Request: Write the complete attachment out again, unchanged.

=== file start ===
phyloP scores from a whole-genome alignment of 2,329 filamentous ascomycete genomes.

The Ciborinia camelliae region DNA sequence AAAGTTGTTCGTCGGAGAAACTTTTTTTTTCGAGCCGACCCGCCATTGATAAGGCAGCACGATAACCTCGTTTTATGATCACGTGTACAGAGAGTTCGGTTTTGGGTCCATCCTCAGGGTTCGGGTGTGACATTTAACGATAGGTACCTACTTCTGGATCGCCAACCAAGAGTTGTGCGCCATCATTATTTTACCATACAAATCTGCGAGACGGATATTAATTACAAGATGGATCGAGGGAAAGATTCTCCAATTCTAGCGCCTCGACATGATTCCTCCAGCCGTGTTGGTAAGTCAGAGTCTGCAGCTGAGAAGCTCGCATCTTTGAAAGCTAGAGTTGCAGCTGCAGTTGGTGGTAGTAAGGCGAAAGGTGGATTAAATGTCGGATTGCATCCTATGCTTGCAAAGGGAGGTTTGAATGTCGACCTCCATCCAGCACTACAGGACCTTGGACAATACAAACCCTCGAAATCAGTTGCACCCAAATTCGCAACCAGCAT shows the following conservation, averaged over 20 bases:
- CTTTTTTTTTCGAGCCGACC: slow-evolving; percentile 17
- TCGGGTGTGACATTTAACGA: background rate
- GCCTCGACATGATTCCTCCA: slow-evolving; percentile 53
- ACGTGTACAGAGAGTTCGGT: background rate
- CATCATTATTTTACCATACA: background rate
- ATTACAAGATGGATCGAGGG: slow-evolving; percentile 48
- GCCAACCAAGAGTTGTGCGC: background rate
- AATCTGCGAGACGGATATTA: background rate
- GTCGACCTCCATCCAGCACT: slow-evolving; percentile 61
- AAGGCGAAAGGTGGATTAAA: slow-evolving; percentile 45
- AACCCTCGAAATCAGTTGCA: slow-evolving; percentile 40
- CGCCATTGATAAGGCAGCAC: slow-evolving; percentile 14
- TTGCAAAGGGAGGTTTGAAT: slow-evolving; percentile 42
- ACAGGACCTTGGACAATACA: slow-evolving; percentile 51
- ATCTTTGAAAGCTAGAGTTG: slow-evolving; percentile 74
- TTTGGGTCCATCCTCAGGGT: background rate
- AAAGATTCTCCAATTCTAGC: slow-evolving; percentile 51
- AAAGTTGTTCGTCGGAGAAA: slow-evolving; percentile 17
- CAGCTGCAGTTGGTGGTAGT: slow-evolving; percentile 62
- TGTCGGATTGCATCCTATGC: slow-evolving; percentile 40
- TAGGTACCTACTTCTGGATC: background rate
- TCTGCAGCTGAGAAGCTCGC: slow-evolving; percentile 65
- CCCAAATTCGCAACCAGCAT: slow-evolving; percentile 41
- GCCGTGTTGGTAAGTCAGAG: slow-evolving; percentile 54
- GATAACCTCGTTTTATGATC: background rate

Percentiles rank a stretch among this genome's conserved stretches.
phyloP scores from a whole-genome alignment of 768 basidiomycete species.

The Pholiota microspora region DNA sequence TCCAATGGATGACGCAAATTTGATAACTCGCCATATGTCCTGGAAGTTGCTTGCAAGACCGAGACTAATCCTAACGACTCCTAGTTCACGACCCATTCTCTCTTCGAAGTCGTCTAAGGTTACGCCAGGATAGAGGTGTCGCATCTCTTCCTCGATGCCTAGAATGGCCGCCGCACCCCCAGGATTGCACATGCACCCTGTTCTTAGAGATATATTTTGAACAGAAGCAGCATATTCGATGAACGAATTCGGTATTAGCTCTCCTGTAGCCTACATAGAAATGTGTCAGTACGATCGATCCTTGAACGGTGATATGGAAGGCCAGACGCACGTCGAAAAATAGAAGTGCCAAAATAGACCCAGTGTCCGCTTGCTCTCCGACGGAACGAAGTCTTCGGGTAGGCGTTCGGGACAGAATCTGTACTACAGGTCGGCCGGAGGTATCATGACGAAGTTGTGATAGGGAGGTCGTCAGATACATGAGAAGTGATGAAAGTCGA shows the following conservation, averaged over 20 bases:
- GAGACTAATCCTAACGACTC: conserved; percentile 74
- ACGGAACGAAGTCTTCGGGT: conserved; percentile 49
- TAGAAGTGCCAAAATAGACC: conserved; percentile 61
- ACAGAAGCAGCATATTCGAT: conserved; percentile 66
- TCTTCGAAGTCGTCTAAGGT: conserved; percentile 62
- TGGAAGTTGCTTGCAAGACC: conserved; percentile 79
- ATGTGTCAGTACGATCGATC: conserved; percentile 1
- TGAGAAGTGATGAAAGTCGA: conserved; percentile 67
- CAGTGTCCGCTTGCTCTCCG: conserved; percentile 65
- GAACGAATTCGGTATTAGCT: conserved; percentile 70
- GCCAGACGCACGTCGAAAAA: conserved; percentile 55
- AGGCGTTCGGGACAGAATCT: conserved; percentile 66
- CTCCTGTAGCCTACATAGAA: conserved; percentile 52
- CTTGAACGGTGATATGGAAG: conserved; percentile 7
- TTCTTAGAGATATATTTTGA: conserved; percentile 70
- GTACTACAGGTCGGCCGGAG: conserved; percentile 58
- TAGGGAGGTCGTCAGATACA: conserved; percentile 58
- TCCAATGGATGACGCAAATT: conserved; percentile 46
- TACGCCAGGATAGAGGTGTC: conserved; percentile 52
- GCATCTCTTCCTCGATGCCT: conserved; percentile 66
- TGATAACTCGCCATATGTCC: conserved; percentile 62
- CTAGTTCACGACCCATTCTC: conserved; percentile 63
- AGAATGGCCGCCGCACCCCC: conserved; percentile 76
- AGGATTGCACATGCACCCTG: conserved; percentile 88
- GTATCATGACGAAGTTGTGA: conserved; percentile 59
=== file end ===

phyloP scores from a whole-genome alignment of 2,329 filamentous ascomycete genomes.

The Ciborinia camelliae region DNA sequence AAAGTTGTTCGTCGGAGAAACTTTTTTTTTCGAGCCGACCCGCCATTGATAAGGCAGCACGATAACCTCGTTTTATGATCACGTGTACAGAGAGTTCGGTTTTGGGTCCATCCTCAGGGTTCGGGTGTGACATTTAACGATAGGTACCTACTTCTGGATCGCCAACCAAGAGTTGTGCGCCATCATTATTTTACCATACAAATCTGCGAGACGGATATTAATTACAAGATGGATCGAGGGAAAGATTCTCCAATTCTAGCGCCTCGACATGATTCCTCCAGCCGTGTTGGTAAGTCAGAGTCTGCAGCTGAGAAGCTCGCATCTTTGAAAGCTAGAGTTGCAGCTGCAGTTGGTGGTAGTAAGGCGAAAGGTGGATTAAATGTCGGATTGCATCCTATGCTTGCAAAGGGAGGTTTGAATGTCGACCTCCATCCAGCACTACAGGACCTTGGACAATACAAACCCTCGAAATCAGTTGCACCCAAATTCGCAACCAGCAT shows the following conservation, averaged over 20 bases:
- CTTTTTTTTTCGAGCCGACC: slow-evolving; percentile 17
- TCGGGTGTGACATTTAACGA: background rate
- GCCTCGACATGATTCCTCCA: slow-evolving; percentile 53
- ACGTGTACAGAGAGTTCGGT: background rate
- CATCATTATTTTACCATACA: background rate
- ATTACAAGATGGATCGAGGG: slow-evolving; percentile 48
- GCCAACCAAGAGTTGTGCGC: background rate
- AATCTGCGAGACGGATATTA: background rate
- GTCGACCTCCATCCAGCACT: slow-evolving; percentile 61
- AAGGCGAAAGGTGGATTAAA: slow-evolving; percentile 45
- AACCCTCGAAATCAGTTGCA: slow-evolving; percentile 40
- CGCCATTGATAAGGCAGCAC: slow-evolving; percentile 14
- TTGCAAAGGGAGGTTTGAAT: slow-evolving; percentile 42
- ACAGGACCTTGGACAATACA: slow-evolving; percentile 51
- ATCTTTGAAAGCTAGAGTTG: slow-evolving; percentile 74
- TTTGGGTCCATCCTCAGGGT: background rate
- AAAGATTCTCCAATTCTAGC: slow-evolving; percentile 51
- AAAGTTGTTCGTCGGAGAAA: slow-evolving; percentile 17
- CAGCTGCAGTTGGTGGTAGT: slow-evolving; percentile 62
- TGTCGGATTGCATCCTATGC: slow-evolving; percentile 40
- TAGGTACCTACTTCTGGATC: background rate
- TCTGCAGCTGAGAAGCTCGC: slow-evolving; percentile 65
- CCCAAATTCGCAACCAGCAT: slow-evolving; percentile 41
- GCCGTGTTGGTAAGTCAGAG: slow-evolving; percentile 54
- GATAACCTCGTTTTATGATC: background rate

Percentiles rank a stretch among this genome's conserved stretches.
phyloP scores from a whole-genome alignment of 768 basidiomycete species.

The Pholiota microspora region DNA sequence TCCAATGGATGACGCAAATTTGATAACTCGCCATATGTCCTGGAAGTTGCTTGCAAGACCGAGACTAATCCTAACGACTCCTAGTTCACGACCCATTCTCTCTTCGAAGTCGTCTAAGGTTACGCCAGGATAGAGGTGTCGCATCTCTTCCTCGATGCCTAGAATGGCCGCCGCACCCCCAGGATTGCACATGCACCCTGTTCTTAGAGATATATTTTGAACAGAAGCAGCATATTCGATGAACGAATTCGGTATTAGCTCTCCTGTAGCCTACATAGAAATGTGTCAGTACGATCGATCCTTGAACGGTGATATGGAAGGCCAGACGCACGTCGAAAAATAGAAGTGCCAAAATAGACCCAGTGTCCGCTTGCTCTCCGACGGAACGAAGTCTTCGGGTAGGCGTTCGGGACAGAATCTGTACTACAGGTCGGCCGGAGGTATCATGACGAAGTTGTGATAGGGAGGTCGTCAGATACATGAGAAGTGATGAAAGTCGA shows the following conservation, averaged over 20 bases:
- GAGACTAATCCTAACGACTC: conserved; percentile 74
- ACGGAACGAAGTCTTCGGGT: conserved; percentile 49
- TAGAAGTGCCAAAATAGACC: conserved; percentile 61
- ACAGAAGCAGCATATTCGAT: conserved; percentile 66
- TCTTCGAAGTCGTCTAAGGT: conserved; percentile 62
- TGGAAGTTGCTTGCAAGACC: conserved; percentile 79
- ATGTGTCAGTACGATCGATC: conserved; percentile 1
- TGAGAAGTGATGAAAGTCGA: conserved; percentile 67
- CAGTGTCCGCTTGCTCTCCG: conserved; percentile 65
- GAACGAATTCGGTATTAGCT: conserved; percentile 70
- GCCAGACGCACGTCGAAAAA: conserved; percentile 55
- AGGCGTTCGGGACAGAATCT: conserved; percentile 66
- CTCCTGTAGCCTACATAGAA: conserved; percentile 52
- CTTGAACGGTGATATGGAAG: conserved; percentile 7
- TTCTTAGAGATATATTTTGA: conserved; percentile 70
- GTACTACAGGTCGGCCGGAG: conserved; percentile 58
- TAGGGAGGTCGTCAGATACA: conserved; percentile 58
- TCCAATGGATGACGCAAATT: conserved; percentile 46
- TACGCCAGGATAGAGGTGTC: conserved; percentile 52
- GCATCTCTTCCTCGATGCCT: conserved; percentile 66
- TGATAACTCGCCATATGTCC: conserved; percentile 62
- CTAGTTCACGACCCATTCTC: conserved; percentile 63
- AGAATGGCCGCCGCACCCCC: conserved; percentile 76
- AGGATTGCACATGCACCCTG: conserved; percentile 88
- GTATCATGACGAAGTTGTGA: conserved; percentile 59